Hardware Details

• 802.1X Capable Access Points
   – UTD currently uses Proxim APs
   – Almost any enterprise-class AP


• Two RADIUS Servers
   – Provides for failover
   – Not required to be beefy
      • RADIUS is a lightweight service, even with TLS sessions and frequent
        reauthentications
      • Low-end Dell PowerEdge servers
          Software Details

• Fedora Core OS

• MySQL
  – Provides policy enforcement and accounting backend for RADIUS
  – Holds special case users that do not exist in LDAP tree


• FreeRADIUS
  – Ties in with LDAP and SQL to form authentication, authorization, and
    accounting (AAA) framework for wireless LAN
          PEAP Certificate

• Certificate required for network authentication

• Certificate must contain the TLS Web Server Authentication
  Extended Key Usage Attribute
   – Required by Microsoft supplicant
   – OID .1.3.6.1.5.5.7.3.1
   – Exists in commercial web server SSL certificates


• Commercial certificate obtained from VeriSign
   – No need for “roll-your-own” CA
   – Help desk not required to load CA certificate on user machines
          MSCHAPv2

• Password hashes in LDAP tree incompatible with
  MSCHAPv2


• New ntPassword attribute added to LDAP schema to hold
  NTLMv2 hashed password

   – Attribute ONLY accessible to RADIUS LDAP profile

   – Web account management system updated to populate ntPassword
     attribute when password change occurs
            Rollout Timeline

• Six months before rollout
   – Web account management system updated to load NT hashed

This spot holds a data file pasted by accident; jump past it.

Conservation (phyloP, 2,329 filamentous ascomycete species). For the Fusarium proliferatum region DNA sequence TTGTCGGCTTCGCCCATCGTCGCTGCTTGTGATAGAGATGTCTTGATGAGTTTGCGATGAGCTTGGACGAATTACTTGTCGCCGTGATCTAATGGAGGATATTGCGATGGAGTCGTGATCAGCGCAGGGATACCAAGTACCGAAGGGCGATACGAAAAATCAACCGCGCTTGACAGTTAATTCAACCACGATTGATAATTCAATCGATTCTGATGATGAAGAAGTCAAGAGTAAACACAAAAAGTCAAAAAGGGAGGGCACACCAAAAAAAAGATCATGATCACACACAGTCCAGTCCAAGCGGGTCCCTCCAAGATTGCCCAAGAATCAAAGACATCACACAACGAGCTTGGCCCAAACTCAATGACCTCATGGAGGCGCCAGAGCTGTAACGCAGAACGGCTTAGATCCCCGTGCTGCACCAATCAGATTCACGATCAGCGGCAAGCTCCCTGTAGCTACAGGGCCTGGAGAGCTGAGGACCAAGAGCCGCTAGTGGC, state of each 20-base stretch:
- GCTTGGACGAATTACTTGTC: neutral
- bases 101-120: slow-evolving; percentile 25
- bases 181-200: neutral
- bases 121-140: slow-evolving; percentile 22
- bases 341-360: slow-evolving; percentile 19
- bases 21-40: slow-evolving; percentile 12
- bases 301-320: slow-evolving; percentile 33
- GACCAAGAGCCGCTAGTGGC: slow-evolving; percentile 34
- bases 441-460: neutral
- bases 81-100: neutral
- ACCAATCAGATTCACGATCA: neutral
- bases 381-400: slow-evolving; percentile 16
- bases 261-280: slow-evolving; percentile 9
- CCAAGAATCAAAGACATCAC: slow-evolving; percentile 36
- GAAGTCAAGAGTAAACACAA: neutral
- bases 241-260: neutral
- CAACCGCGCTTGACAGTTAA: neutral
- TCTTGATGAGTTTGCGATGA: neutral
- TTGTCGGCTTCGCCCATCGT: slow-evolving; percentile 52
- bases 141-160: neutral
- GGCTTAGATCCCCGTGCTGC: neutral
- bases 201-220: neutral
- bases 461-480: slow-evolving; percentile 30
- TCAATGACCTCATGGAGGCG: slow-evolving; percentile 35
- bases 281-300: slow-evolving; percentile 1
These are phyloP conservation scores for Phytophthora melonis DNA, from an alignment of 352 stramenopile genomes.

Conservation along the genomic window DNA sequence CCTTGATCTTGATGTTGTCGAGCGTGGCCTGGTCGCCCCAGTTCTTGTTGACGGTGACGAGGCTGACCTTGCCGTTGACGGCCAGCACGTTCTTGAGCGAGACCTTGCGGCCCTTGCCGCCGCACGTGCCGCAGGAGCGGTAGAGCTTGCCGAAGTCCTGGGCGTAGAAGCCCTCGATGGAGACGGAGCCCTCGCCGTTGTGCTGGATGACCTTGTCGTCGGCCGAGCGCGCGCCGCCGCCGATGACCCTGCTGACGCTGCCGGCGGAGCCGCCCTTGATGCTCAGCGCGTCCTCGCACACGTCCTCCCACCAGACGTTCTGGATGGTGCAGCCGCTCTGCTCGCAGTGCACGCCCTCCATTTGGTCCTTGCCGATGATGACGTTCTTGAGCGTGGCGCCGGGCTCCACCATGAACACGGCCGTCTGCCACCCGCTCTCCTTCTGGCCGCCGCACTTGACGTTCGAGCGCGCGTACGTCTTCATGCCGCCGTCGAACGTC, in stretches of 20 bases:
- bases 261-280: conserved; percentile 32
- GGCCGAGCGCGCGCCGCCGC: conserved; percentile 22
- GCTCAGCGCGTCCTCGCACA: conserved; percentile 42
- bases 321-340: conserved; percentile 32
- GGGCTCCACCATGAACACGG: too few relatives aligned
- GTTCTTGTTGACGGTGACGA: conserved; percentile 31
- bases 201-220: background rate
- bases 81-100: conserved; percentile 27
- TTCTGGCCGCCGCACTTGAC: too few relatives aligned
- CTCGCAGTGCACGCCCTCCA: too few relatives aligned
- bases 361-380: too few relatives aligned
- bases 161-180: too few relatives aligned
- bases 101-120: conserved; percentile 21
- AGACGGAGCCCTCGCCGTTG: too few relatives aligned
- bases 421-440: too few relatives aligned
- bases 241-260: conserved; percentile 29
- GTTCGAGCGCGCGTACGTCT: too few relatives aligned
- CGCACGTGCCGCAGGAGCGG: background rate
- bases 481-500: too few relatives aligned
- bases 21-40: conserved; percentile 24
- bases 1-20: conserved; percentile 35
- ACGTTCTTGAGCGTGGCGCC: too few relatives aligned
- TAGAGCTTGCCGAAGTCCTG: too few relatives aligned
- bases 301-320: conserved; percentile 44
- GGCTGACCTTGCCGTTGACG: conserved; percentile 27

password
   – RADIUS servers configured and tested
• Two weeks before rollout
   – Notification posted to students of change
   – Web pages with instructions for setting up 802.1X in various OSes
     provided
   – Printed versions of instructions provided at help desk and apartment
     complex leasing office
• Rollout
   – Campus router interface created for wireless LAN (previously
     handled by Bluesocket gateway)
   – DHCP updated - new address space, unknown clients allowed
   – APs reconfigured to require 802.1X authentication
          Recent Additions

• Homegrown FreeRADIUS module for blocking virus infected
  machines
   – Blocks machines based on RADIUS Calling-Station-Id attribute
     (MAC Address)
   – Fed automatically from IDS
   – Blocking at “perimeter” extremely useful here


• Windows Domain Machine Authentication
   – Domain member machines must be able to authenticate as a
     machine for domain user credentials to be processed
   – FreeRADIUS proxies Windows machine authentications to a
     Microsoft IAS RADIUS server
   – FreeRADIUS still controls connection policy
          Where do we go from here?

• Rollout to our main campus

• Use of accounting data for detailed usage reports

• More policy management using dynamically assigned
  VLANs

• Authenticated guest access using temporary credentials

• 802.1X for public wired switchports?

• VoFi phones on the near horizon
          Federated Wireless Network
          Authentication

• I2 SALSA-NetAuth Group
• Working to enable institutional members to authenticate to
  networks (wireless/wired) at other institutions using their
  home credentials.
• Enable roaming between HiEd, K-12, government, industry
• Employs 802.1X and RADIUS peering

• Biweekly Conference Calls
   – Thursday 11am-12pm: Feb 24, Mar 10
   – 866-411-0013, 0184827
• salsa-fwna @ internet2 list
   – “subscribe salsa-fwna” to sympa @ internet2
            Resources

• UTD 802.1X Client Setup Instructions
   – http://www.utdallas.edu/ir/cats/network/wlan/8021x/


• EAP Capable RADIUS Servers
   –   FreeRADIUS http://www.freeradius.org/
   –   Microsoft IAS http://www.microsoft.com/ias/
   –   Steel Belted RADIUS http://www.funk.com/
   –   Radiator http://www.open.com.au/radiator/


• Federated Wireless NetAuth (FWNA) Internet2 Group
   – http://security.internet2.edu/fwna/